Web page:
CUMBERLAND — The construction barricades are still up, but the newest section of the Pennsy Trail is already getting plenty of use from hikers and cyclists.
A work crew is wrapping up work on the 0.3-mile extension to the trail on the eastern end of the Cumberland section. The work added a trailhead with parking spaces off CR 600W just south of U.S. 40.
Cumberland’s three-mile path was constructed mostly in 2010, but it stopped about 1,500 feet west of CR 600W because of a problem with right-of-way acquisition. That resulted in an inconvenience for Hancock County residents who live east of the trail: without a trailhead and parking lot, they have had to drive all the way to Cumberland to park and access the trail.
For Sugar Creek Township resident Larry Lindley, the new trailhead constructed this summer adds convenience.
“For me, it’s a lot handier,” said Lindley, a bicyclist. “It’s a mile closer than going over to 700W, which was my closest access point before. I think it does that for a lot of people in Hancock County. It gets the trail closer to them, really by a mile.”
Lindley, like many cyclists, has been on the newest portion of the trail several times, even though construction is not officially complete. Barricades still line the entrance, and equipment is still in place. Andrew Klinger, Cumberland town manager, said a few finishing touches need to be added, but the steady flow of people checking out the new trailhead is a testament to the popularity of the trail.
The new trailhead includes 12 parking spots and a bench. Yet to be added to the trail, Klinger said, are mile-marker signs and landscaping. Construction began in the spring, and rain in June slowed down progress slightly.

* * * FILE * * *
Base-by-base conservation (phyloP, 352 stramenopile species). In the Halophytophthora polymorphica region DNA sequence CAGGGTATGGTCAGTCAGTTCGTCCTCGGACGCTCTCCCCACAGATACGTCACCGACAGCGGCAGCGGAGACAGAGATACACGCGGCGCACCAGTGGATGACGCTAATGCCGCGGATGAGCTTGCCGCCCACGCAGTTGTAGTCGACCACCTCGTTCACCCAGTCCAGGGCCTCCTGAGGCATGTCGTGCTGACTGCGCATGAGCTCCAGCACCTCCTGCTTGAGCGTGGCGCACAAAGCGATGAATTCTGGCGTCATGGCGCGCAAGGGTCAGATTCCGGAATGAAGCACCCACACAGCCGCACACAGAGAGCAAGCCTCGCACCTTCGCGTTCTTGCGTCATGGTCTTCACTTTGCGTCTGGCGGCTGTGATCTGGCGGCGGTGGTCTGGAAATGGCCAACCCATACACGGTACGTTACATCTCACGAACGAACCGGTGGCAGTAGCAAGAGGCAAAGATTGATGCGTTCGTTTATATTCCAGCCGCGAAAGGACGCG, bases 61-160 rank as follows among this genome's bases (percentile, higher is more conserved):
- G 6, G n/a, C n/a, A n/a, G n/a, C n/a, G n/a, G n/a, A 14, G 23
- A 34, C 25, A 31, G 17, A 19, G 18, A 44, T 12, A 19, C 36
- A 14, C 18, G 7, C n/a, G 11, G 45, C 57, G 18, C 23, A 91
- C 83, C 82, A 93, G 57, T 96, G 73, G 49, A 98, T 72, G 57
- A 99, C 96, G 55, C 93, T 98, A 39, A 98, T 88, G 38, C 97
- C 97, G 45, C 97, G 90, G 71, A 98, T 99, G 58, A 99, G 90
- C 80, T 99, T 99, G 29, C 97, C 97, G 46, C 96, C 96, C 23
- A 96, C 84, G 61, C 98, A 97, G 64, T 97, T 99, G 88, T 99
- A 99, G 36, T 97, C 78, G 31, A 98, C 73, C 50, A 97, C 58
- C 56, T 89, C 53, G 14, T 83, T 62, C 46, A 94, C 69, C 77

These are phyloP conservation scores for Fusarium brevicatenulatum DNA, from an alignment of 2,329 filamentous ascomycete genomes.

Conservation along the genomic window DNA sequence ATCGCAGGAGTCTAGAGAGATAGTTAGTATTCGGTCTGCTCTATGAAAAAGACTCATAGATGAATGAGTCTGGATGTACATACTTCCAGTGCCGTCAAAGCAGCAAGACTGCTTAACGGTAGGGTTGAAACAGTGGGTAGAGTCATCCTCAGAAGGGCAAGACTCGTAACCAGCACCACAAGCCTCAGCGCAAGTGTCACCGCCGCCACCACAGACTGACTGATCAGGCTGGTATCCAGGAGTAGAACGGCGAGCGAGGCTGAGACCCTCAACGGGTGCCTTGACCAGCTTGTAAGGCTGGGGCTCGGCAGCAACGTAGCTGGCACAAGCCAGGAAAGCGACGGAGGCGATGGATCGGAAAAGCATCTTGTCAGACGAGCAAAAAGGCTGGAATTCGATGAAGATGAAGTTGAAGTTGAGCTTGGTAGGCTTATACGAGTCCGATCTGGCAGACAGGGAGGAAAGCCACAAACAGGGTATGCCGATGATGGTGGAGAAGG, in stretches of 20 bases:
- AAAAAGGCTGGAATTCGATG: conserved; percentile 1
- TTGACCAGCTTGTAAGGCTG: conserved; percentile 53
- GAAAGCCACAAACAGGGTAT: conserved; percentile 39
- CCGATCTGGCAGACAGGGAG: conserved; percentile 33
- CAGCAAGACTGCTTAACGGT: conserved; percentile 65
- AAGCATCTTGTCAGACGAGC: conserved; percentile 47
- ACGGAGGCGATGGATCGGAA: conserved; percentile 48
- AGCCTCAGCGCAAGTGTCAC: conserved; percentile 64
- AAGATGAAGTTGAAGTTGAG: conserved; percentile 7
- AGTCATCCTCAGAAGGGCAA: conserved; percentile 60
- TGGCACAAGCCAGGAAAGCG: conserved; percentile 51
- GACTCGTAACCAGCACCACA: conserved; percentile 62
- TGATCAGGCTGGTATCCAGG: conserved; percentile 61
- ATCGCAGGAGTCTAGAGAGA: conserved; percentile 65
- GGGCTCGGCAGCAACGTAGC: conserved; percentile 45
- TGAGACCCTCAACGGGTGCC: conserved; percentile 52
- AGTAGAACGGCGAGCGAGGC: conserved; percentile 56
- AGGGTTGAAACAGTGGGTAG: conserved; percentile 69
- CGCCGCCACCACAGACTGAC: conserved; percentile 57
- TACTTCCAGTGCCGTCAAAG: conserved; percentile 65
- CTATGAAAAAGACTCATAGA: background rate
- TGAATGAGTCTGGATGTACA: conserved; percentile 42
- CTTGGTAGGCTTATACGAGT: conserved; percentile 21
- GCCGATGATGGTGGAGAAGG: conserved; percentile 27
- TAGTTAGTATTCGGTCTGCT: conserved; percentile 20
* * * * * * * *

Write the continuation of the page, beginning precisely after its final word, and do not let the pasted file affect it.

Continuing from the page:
While most of the work should be completed in the next two weeks, Klinger said, some of the landscaping will be added in the fall.
The project – called Phase 2 of the Cumberland trail – was funded mostly by a state transportation enhancement grant, at $193,500. The town paid $93,053, with about half of that for construction. The remaining town match is going to engineering and inspection.
Meanwhile, trail advocates are still hoping for an even bigger extension of the Pennsy Trail and to one day connect the Cumberland portion all the way to the Greenfield trail.
Filling in the 4.5-mile gap between the two trails, would cost an estimated $7.2 million in construction and land costs, according to the latest studies.
County officials have shied away from putting the concept before the public through a referendum. Lindley, head of the former Sugar Creek Pennsy Trail Committee, said a new group has formed to look instead at grants or other funding opportunities.
Lindley said the group, called Friends of the Hancock County Pennsy Trails, has many of the members from the former Sugar Creek committee. The organization will seek ways to connect the trails, he said.
Member Ellen Kuker, director of the Greenfield Parks Department, said the new organization will spend the next several months organizing and brainstorming ways to get funding to connect the trails, but the interest so far in the new trailhead at CR 600W is a good indicator of community support.
“The use that the trail is getting should speak volumes to what a connection will mean to our community,” Kuker said.
Meanwhile, more pedestrian paths are also in the works for the town of Cumberland. Plans call for a new Buck Creek Trail to run north and south through the community, connecting several neighborhoods to the trail and ultimately to the Pennsy.
In the works for five years, Klinger said the town council will discuss a financing plan for the Buck Creek Trail next month.